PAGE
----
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Battered by Inflation, Physician Pay Isn’t What It Once Was

Op-Med is a collection of original articles contributed by Doximity members.

Physician pay growth has lagged behind inflation over the past six years, resulting in an overall decline of $18,468 in real compensation, according to surveys of more than 190,000 U.S. physicians. 

The Doximity survey results, based on self-reported physician compensation from 2017 through 2022, show that average nominal compensation has increased by 2.7% each year, compared with an average inflation rate of 3.8% over the same six-year period, per the U.S. Bureau of Labor Statistics Consumer Price Index (CPI). This gap was most pronounced in 2022 when nominal compensation fell 2.4% against a backdrop of 6.5% average inflation, resulting in an 8.9% decrease in physician purchasing power.

All told, the average nominal physician compensation rose to $391,127 in 2022, up 14% from $343,179 in 2017. Yet when adjusted for inflation since 2017, the average real compensation in 2022 was $324,711. That change amounted to a nearly $20,000 decrease in purchasing power over the past six years. 

Specialty, Type of Practice, Location

Out of 44 medical specialties, nearly all saw a decrease in real compensation from 2017 to 2022. 

Annual increases in physician pay did not measure up to inflationary pressure, with real compensation falling the most in hematology (-$82,483) and allergy and immunology (-$52,864). Plastic surgery had the highest growth in real compensation ($1,137), and it was the only specialty that had its average pay exceed inflation.

Procedural specialties seem to be the most resilient to inflation during the six-year period. Indeed, seven out of the top eight specialties with the least negative change in real compensation were procedural. Ob/gyn (-$35,823) was the only procedural specialty that was outside top 20 in real compensation growth.

Primary care real compensation, in contrast, changed by an average of -$19,223 per year compared with -$11,571 in procedural specialties, widening the pay gap between these groups. In 2022, the top six highest paid specialties were procedural, whereas all of the primary care specialties sat in the bottom 15, which may contribute to the higher levels of burnout reported in primary care.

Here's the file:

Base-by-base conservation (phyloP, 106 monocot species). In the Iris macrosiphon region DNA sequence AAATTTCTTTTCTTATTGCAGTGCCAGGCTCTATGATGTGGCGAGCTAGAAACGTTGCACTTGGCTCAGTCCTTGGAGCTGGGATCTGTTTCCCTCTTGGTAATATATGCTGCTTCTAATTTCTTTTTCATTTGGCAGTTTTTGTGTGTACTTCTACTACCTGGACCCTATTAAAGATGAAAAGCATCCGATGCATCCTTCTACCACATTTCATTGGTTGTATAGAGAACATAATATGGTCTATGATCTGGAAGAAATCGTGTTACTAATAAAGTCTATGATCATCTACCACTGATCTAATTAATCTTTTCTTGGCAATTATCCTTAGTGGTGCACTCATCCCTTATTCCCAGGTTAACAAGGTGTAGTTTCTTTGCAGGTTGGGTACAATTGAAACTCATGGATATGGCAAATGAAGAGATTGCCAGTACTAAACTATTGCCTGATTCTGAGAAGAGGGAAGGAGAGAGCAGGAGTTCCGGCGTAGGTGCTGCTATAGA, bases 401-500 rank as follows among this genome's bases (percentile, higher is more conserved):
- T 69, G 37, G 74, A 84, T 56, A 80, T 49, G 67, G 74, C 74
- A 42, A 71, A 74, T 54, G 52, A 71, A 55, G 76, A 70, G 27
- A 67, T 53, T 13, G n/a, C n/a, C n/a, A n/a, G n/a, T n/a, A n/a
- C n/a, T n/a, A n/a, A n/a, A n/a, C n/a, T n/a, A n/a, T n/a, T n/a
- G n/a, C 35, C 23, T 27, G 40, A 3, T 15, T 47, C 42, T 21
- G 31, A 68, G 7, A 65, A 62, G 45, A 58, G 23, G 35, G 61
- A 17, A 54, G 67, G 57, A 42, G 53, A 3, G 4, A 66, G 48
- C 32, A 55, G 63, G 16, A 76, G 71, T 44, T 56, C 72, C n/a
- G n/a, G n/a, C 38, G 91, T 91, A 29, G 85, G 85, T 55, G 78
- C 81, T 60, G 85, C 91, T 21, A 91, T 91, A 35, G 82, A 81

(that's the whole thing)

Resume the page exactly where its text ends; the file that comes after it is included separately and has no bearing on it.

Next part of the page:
One exception to the predominance of procedural fields was preventive medicine (-$6,858), which had the third highest real compensation increase among all specialties. Expanded coverage of preventive services and government-driven initiatives may have contributed to the specialty’s development in recent years. Radiation oncology (-$10,109) and radiology (-$10,307) were also among the top 10 specialties in real compensation change. 

Compensation growth varied for different practice types as well. Despite typically higher pay at group and solo practices, the average real compensation between 2018 and 2022 fared better at hospitals and health systems. (Compensation data by practice type was unavailable in 2017.)

Average real compensation change was -$4,481 at multispecialty groups, -$6,070 at single specialty groups, and -$4,799 at solo practices, compared with $7,069 at hospitals and -$63 at health maintenance organizations. The higher growth rate at hospitals correlates with the ongoing escalation of health care consolidation, which has been linked to swelling prices. 

In general, practice types typically associated with the lowest pay saw the largest decrease, including those in academic (-$13,619) and government (-$11,295) settings. Urgent care centers were the exception, having the highest compensation growth rate ($11,753) across all practice types, despite its relatively lower reported compensation. The rapid growth in urgent care may reflect its widening role in patient care, particularly during the COVID-19 pandemic.

Average real compensation decreased in each of the metro areas examined, with no metro having a growth rate that met or exceeded the average rate of inflation. Compensation growth from 2017 to 2022 ranged from a low of -$70,857 in San Antonio to a high of -$3,585 in the Cincinnati area.

There was no strong association between compensation growth and individual metro population or pay. Average change in real compensation ranged widely at some of the largest metros, including in the Atlanta (-$17,046), Philadelphia (-$18,354), Houston (-$18,991), Boston (-$28,094), Chicago (-$29,615), Miami (-$29,669), Los Angeles (-$37,627), and New York (-$37,991) areas.

In addition to inflationary pressures, impending Medicare payment cuts in 2023 (2%) and 2024 have compounded worries over deflating physician compensation. 

Nearly 100 organizations penned a joint letter to Congress decrying the payment cuts and related fiscal challenges as “systemic issues [that] will continue to generate significant instability for health care professionals moving forward, threatening patient’s timely access to essential health care services.”

Individual physicians and society leaders, including American Medical Association President Jack Resneck Jr., MD, have also lamented the “broken” payment model and the lack of annual inflation-based updates.

“It just doesn’t make any sense,” Dr. Resneck wrote in an article. “This stands in stark contrast to the routine, automatic, yearly increases given to hospitals, skilled nursing facilities, and others who bill Medicare.”

He outlined the potential benefit of incorporating a variety of tailored payment models and incentives based on a physician’s specialty and practice, as well as the need for a financially viable fee-for-service model.

“Physicians deserve payment models that recognize and invest in their contributions in providing high-value care to patients,” he said. “We need to fix what’s broken in health care — and it’s not the doctor.”

Illustration by Jennifer Bogartz

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